SLUG REPORT > UCSC named ‘Most Vegan-Friendly College’ by peta2
Szechuan Sweet Chili Ginger Tempeh, Tofu Vindaloo, and Vegan French Onion Soup—these tantalizing meatless entrees are just a tiny taste of the vegan and vegetarian dishes dreamed up by Dwight Collins, the executive chef of UC Santa Cruz’s Dining Services.
Each of the school’s five dining halls feature many meat-free options in their daily offerings (soups, deli, stirfry, burritos, and so on), but the campus took its veg-friendliness to the next level when it joined the Meatless Monday movement last year. Now, the dining halls rotate so that one is completely meatless for an entire Monday each week. In addition, the school has implemented “Beefless Thursdays” as a way to curb their overall beef consumption (and subsequently their carbon footprint) by 10 percent.
These options aren’t just a hit with Slugs—the youth branch of People for the Ethical Treatment of Animals (PETA), peta2, took notice of UCSC’s commitment to meat-free dining and bestowed upon them the title of the 2011 “Most Vegan-Friendly College in America.”
The announcement came earlier this week, after UCSC battled it out against 32 other U.S. colleges in peta2’s sixth annual contest.
“UC Santa Cruz is a great example of how more and more schools are meeting the growing demand for vegan meals,” PETA Executive Vice President Tracy Reiman says in a press release. “And as the school’s decadent dining options show, not only is vegan eating a great way to help the environment, our health, and animals—it’s also delicious.”
Collins’ doesn’t take all the credit, though: “I think that our commitment to diverse dining tastes as well as our commitment to organics and sustainability paved the way for us to earn this prestigious win,” he tells GT.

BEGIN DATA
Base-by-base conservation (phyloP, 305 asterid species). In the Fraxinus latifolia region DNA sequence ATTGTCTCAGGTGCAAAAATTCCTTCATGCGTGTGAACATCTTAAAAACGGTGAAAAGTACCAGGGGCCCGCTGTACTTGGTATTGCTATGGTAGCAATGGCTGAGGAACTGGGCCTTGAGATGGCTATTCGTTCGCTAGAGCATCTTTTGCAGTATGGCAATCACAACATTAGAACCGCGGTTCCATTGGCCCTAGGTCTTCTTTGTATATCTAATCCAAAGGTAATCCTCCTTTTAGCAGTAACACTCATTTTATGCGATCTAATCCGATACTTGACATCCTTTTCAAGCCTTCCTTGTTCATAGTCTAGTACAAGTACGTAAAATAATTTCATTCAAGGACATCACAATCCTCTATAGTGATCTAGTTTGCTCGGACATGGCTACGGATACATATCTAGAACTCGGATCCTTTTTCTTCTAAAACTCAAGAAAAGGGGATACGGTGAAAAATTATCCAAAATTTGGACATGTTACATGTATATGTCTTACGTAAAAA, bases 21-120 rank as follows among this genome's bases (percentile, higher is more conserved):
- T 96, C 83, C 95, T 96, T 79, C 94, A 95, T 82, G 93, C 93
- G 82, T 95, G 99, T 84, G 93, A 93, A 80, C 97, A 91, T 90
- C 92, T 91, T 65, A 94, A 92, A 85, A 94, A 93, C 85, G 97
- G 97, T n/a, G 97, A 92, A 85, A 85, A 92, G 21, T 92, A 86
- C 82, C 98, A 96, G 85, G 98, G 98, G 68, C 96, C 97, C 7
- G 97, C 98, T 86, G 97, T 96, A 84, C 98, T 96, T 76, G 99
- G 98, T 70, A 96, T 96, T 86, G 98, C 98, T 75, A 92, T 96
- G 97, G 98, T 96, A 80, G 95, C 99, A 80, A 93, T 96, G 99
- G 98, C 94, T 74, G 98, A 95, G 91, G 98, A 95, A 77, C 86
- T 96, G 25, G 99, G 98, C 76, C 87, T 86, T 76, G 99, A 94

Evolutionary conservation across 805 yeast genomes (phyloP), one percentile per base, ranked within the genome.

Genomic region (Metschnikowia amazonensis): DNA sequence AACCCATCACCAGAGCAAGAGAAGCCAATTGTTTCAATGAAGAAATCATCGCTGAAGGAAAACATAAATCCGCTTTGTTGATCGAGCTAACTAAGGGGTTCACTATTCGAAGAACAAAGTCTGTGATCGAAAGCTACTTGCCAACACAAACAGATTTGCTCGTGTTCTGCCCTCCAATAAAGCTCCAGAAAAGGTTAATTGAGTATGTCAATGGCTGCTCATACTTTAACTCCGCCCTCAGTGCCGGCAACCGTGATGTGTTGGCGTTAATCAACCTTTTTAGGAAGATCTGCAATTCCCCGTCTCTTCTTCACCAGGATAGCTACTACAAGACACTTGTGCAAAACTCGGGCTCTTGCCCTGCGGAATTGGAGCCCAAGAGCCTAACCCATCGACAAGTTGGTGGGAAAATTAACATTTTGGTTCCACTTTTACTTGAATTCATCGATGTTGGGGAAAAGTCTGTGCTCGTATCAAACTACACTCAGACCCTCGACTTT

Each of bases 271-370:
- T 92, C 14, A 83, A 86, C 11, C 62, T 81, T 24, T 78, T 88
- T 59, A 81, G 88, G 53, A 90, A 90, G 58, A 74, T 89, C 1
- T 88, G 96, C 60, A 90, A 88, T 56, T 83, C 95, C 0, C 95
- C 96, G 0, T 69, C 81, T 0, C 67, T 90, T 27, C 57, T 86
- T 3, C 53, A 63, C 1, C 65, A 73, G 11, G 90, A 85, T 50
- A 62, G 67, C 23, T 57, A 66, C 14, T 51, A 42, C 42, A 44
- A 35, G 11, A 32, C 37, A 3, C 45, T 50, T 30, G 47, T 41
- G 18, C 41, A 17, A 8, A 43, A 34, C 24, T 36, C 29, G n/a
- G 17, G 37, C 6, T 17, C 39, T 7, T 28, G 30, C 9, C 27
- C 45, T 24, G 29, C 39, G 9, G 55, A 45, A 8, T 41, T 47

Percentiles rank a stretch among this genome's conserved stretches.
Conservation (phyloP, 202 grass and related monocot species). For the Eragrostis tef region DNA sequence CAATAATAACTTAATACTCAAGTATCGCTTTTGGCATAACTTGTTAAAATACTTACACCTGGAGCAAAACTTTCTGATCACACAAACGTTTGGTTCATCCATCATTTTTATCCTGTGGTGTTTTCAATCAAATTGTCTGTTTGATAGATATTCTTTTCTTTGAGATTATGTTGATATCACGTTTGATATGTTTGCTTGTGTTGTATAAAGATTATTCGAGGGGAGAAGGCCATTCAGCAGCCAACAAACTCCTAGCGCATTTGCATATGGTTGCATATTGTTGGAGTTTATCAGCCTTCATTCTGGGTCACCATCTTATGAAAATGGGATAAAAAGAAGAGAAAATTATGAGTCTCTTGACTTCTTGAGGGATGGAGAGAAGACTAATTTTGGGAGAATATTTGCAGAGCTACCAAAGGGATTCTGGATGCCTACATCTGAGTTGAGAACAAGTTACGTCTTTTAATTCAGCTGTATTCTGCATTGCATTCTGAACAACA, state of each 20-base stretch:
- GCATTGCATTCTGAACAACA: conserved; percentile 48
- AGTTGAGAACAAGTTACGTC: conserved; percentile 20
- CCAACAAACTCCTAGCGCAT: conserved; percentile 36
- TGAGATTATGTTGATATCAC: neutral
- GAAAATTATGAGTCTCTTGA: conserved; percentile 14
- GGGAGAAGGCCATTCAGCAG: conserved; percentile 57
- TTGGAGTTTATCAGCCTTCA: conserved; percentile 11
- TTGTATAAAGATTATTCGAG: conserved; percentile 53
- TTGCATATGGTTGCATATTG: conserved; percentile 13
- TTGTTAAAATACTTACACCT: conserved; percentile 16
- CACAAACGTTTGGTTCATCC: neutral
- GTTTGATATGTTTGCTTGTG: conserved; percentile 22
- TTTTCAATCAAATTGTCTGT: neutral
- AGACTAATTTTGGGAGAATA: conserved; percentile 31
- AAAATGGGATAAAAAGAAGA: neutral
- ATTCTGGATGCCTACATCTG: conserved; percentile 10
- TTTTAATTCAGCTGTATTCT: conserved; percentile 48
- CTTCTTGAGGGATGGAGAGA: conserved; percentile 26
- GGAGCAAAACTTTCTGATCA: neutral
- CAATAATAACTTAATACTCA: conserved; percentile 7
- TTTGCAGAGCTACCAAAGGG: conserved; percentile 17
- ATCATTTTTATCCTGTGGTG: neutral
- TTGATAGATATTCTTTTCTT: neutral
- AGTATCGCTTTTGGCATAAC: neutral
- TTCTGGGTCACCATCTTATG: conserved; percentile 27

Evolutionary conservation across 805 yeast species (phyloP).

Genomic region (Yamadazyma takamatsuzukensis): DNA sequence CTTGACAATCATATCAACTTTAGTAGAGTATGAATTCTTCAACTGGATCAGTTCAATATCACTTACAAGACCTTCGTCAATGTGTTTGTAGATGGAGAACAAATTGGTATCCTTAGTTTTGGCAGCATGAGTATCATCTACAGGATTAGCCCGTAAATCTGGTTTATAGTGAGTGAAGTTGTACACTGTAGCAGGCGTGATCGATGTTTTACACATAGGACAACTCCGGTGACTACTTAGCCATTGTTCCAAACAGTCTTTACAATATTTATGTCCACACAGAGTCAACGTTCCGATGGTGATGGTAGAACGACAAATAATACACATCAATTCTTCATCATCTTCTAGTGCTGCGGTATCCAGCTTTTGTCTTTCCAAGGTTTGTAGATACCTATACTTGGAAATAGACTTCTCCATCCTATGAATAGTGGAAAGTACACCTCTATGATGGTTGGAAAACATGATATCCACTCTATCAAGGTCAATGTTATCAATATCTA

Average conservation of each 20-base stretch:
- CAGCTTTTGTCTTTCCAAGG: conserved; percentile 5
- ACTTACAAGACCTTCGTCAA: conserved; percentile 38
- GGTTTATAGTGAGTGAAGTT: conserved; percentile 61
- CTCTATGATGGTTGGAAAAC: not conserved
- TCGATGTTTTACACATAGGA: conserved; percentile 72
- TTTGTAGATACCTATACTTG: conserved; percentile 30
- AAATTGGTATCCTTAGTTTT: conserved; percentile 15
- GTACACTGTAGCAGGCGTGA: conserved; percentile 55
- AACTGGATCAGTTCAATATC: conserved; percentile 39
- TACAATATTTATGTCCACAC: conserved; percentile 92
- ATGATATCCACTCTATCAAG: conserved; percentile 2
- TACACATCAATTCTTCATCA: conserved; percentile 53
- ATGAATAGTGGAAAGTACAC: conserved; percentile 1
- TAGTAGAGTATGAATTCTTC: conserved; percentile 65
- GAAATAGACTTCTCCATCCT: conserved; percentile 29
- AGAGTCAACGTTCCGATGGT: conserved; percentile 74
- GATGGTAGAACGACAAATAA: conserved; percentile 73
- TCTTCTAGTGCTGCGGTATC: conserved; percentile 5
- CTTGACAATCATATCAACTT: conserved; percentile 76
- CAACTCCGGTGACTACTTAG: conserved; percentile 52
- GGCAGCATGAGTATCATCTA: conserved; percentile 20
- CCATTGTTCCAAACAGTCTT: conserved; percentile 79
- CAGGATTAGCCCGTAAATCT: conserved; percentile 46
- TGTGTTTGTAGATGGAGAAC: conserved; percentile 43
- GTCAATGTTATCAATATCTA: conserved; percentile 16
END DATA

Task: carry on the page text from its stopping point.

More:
This isn’t UCSC’s first time in the race for “Most Vegan-Friendly College”—they’ve often come close to nabbing the title in years past. Candy Berlin, program coordinator for UCSC Dining, says the school utilized a number of methods to help secure this year’s overdue win. “It took a lot of hard work to get the word out about the online campaign and encourage folks to vote,” she says. “We used various methods of social networking to reach our students faculty and staff: Our campus Facebook page included a nice post, along with newsletter updates and emails sent to our meal plan holders and dining staff.”
Berlin says that prospective and incoming students are increasingly inquisitive about the school’s vegetarian and vegan dining options, and that a growing number factor it into their choice of school. With its ever-expanding variety of meatless choices, when it comes to attracting vegetarian students, it looks like UCSC has that win in the bag.
Learn more about Meatless Monday and UCSC’s decision to do it in this August 2010 GT article.